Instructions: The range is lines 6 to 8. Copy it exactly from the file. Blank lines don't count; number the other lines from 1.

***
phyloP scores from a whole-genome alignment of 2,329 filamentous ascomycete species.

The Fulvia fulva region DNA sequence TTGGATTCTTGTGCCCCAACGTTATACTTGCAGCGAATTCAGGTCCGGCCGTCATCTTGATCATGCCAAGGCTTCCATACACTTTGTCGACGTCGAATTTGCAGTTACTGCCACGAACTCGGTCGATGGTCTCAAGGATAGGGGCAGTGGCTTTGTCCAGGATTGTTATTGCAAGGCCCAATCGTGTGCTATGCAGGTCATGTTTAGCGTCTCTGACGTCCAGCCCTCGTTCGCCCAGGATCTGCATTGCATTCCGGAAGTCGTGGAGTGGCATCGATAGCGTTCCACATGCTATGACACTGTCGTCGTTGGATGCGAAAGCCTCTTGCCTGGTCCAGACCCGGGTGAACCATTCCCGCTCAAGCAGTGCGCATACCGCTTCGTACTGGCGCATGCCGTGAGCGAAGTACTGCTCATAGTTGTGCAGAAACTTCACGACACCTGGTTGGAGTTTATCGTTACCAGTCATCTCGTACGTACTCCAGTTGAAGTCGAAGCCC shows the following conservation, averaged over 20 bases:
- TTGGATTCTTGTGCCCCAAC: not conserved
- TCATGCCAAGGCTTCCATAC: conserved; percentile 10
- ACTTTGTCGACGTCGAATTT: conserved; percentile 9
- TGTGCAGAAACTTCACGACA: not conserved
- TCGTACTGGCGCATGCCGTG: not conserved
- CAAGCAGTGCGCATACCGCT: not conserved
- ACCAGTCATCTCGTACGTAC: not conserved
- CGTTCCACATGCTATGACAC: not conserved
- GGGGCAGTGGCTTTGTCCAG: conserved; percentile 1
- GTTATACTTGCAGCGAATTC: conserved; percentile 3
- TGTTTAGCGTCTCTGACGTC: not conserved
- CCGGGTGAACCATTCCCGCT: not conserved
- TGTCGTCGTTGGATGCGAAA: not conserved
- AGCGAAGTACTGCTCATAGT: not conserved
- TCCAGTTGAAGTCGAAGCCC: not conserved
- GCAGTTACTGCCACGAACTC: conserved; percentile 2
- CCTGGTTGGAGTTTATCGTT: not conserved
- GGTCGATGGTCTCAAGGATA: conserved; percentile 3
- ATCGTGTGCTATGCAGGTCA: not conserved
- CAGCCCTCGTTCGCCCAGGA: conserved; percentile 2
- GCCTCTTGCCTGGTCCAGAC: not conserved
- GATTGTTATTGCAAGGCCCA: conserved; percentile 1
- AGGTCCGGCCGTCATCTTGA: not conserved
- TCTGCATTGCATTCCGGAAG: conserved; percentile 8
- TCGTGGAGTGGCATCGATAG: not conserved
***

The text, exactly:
- TGTGCAGAAACTTCACGACA: not conserved
- TCGTACTGGCGCATGCCGTG: not conserved
- CAAGCAGTGCGCATACCGCT: not conserved